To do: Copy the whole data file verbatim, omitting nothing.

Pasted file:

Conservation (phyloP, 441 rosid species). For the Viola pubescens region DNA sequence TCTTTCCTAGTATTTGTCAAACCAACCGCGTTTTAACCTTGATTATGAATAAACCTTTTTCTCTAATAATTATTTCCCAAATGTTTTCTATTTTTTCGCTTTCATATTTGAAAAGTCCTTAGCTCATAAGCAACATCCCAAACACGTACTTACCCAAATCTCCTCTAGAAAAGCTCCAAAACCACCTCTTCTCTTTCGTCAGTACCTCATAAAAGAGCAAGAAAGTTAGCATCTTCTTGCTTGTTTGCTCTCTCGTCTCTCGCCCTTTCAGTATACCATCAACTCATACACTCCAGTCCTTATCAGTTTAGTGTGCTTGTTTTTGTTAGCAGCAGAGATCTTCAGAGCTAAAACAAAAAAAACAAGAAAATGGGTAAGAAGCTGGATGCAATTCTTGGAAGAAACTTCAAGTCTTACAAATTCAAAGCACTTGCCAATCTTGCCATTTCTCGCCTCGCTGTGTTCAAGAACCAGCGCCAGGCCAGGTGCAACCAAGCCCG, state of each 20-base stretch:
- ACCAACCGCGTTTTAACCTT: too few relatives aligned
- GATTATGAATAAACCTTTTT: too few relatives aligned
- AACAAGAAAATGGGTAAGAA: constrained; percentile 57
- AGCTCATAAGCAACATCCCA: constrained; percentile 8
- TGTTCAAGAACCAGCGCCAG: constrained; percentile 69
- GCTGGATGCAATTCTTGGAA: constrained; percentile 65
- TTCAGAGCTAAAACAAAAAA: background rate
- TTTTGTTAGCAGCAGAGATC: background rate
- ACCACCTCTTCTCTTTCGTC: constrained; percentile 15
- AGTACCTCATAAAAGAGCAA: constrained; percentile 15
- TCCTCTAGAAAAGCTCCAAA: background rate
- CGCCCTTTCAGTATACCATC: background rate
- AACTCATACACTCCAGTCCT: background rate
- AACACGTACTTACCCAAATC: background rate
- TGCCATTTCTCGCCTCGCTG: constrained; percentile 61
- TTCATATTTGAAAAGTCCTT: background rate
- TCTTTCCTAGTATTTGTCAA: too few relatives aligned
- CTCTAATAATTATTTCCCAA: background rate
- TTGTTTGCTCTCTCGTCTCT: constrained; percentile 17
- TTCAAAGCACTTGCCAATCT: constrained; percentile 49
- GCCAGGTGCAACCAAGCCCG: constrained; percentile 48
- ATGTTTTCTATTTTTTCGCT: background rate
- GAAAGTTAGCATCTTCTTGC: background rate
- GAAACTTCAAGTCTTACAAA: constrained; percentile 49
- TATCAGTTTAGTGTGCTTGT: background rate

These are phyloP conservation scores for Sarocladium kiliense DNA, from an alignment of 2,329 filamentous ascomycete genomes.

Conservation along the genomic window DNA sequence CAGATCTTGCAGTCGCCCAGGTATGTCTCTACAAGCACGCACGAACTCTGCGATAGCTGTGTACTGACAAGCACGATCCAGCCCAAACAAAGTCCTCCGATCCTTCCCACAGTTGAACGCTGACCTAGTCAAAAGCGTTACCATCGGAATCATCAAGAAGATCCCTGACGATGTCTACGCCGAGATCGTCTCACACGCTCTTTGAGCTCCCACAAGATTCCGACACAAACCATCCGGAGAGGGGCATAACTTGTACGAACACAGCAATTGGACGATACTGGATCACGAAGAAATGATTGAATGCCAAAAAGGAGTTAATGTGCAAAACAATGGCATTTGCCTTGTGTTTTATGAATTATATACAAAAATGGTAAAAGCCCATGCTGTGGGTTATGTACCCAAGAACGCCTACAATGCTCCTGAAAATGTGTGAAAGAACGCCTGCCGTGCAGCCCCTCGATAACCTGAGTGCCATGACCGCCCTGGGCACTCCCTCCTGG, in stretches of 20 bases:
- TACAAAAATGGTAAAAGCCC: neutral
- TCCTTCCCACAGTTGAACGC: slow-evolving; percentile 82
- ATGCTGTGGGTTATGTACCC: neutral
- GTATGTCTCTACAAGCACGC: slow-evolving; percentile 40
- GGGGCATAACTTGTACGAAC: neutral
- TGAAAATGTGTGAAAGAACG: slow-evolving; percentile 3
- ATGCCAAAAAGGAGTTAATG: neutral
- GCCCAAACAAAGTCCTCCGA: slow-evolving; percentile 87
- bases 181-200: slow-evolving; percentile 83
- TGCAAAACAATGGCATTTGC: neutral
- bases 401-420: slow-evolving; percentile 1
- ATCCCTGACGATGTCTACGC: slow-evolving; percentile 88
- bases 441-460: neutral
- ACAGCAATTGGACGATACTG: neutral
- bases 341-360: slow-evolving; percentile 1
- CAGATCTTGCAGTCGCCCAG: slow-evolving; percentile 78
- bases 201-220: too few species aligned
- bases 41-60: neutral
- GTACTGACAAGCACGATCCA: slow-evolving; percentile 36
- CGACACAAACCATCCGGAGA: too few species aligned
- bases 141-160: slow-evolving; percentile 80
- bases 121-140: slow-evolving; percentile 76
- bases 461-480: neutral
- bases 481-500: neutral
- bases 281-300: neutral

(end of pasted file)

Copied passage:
Conservation (phyloP, 441 rosid species). For the Viola pubescens region DNA sequence TCTTTCCTAGTATTTGTCAAACCAACCGCGTTTTAACCTTGATTATGAATAAACCTTTTTCTCTAATAATTATTTCCCAAATGTTTTCTATTTTTTCGCTTTCATATTTGAAAAGTCCTTAGCTCATAAGCAACATCCCAAACACGTACTTACCCAAATCTCCTCTAGAAAAGCTCCAAAACCACCTCTTCTCTTTCGTCAGTACCTCATAAAAGAGCAAGAAAGTTAGCATCTTCTTGCTTGTTTGCTCTCTCGTCTCTCGCCCTTTCAGTATACCATCAACTCATACACTCCAGTCCTTATCAGTTTAGTGTGCTTGTTTTTGTTAGCAGCAGAGATCTTCAGAGCTAAAACAAAAAAAACAAGAAAATGGGTAAGAAGCTGGATGCAATTCTTGGAAGAAACTTCAAGTCTTACAAATTCAAAGCACTTGCCAATCTTGCCATTTCTCGCCTCGCTGTGTTCAAGAACCAGCGCCAGGCCAGGTGCAACCAAGCCCG, state of each 20-base stretch:
- ACCAACCGCGTTTTAACCTT: too few relatives aligned
- GATTATGAATAAACCTTTTT: too few relatives aligned
- AACAAGAAAATGGGTAAGAA: constrained; percentile 57
- AGCTCATAAGCAACATCCCA: constrained; percentile 8
- TGTTCAAGAACCAGCGCCAG: constrained; percentile 69
- GCTGGATGCAATTCTTGGAA: constrained; percentile 65
- TTCAGAGCTAAAACAAAAAA: background rate
- TTTTGTTAGCAGCAGAGATC: background rate
- ACCACCTCTTCTCTTTCGTC: constrained; percentile 15
- AGTACCTCATAAAAGAGCAA: constrained; percentile 15
- TCCTCTAGAAAAGCTCCAAA: background rate
- CGCCCTTTCAGTATACCATC: background rate
- AACTCATACACTCCAGTCCT: background rate
- AACACGTACTTACCCAAATC: background rate
- TGCCATTTCTCGCCTCGCTG: constrained; percentile 61
- TTCATATTTGAAAAGTCCTT: background rate
- TCTTTCCTAGTATTTGTCAA: too few relatives aligned
- CTCTAATAATTATTTCCCAA: background rate
- TTGTTTGCTCTCTCGTCTCT: constrained; percentile 17
- TTCAAAGCACTTGCCAATCT: constrained; percentile 49
- GCCAGGTGCAACCAAGCCCG: constrained; percentile 48
- ATGTTTTCTATTTTTTCGCT: background rate
- GAAAGTTAGCATCTTCTTGC: background rate
- GAAACTTCAAGTCTTACAAA: constrained; percentile 49
- TATCAGTTTAGTGTGCTTGT: background rate

These are phyloP conservation scores for Sarocladium kiliense DNA, from an alignment of 2,329 filamentous ascomycete genomes.

Conservation along the genomic window DNA sequence CAGATCTTGCAGTCGCCCAGGTATGTCTCTACAAGCACGCACGAACTCTGCGATAGCTGTGTACTGACAAGCACGATCCAGCCCAAACAAAGTCCTCCGATCCTTCCCACAGTTGAACGCTGACCTAGTCAAAAGCGTTACCATCGGAATCATCAAGAAGATCCCTGACGATGTCTACGCCGAGATCGTCTCACACGCTCTTTGAGCTCCCACAAGATTCCGACACAAACCATCCGGAGAGGGGCATAACTTGTACGAACACAGCAATTGGACGATACTGGATCACGAAGAAATGATTGAATGCCAAAAAGGAGTTAATGTGCAAAACAATGGCATTTGCCTTGTGTTTTATGAATTATATACAAAAATGGTAAAAGCCCATGCTGTGGGTTATGTACCCAAGAACGCCTACAATGCTCCTGAAAATGTGTGAAAGAACGCCTGCCGTGCAGCCCCTCGATAACCTGAGTGCCATGACCGCCCTGGGCACTCCCTCCTGG, in stretches of 20 bases:
- TACAAAAATGGTAAAAGCCC: neutral
- TCCTTCCCACAGTTGAACGC: slow-evolving; percentile 82
- ATGCTGTGGGTTATGTACCC: neutral
- GTATGTCTCTACAAGCACGC: slow-evolving; percentile 40
- GGGGCATAACTTGTACGAAC: neutral
- TGAAAATGTGTGAAAGAACG: slow-evolving; percentile 3
- ATGCCAAAAAGGAGTTAATG: neutral
- GCCCAAACAAAGTCCTCCGA: slow-evolving; percentile 87
- bases 181-200: slow-evolving; percentile 83
- TGCAAAACAATGGCATTTGC: neutral
- bases 401-420: slow-evolving; percentile 1
- ATCCCTGACGATGTCTACGC: slow-evolving; percentile 88
- bases 441-460: neutral
- ACAGCAATTGGACGATACTG: neutral
- bases 341-360: slow-evolving; percentile 1
- CAGATCTTGCAGTCGCCCAG: slow-evolving; percentile 78
- bases 201-220: too few species aligned
- bases 41-60: neutral
- GTACTGACAAGCACGATCCA: slow-evolving; percentile 36
- CGACACAAACCATCCGGAGA: too few species aligned
- bases 141-160: slow-evolving; percentile 80
- bases 121-140: slow-evolving; percentile 76
- bases 461-480: neutral
- bases 481-500: neutral
- bases 281-300: neutral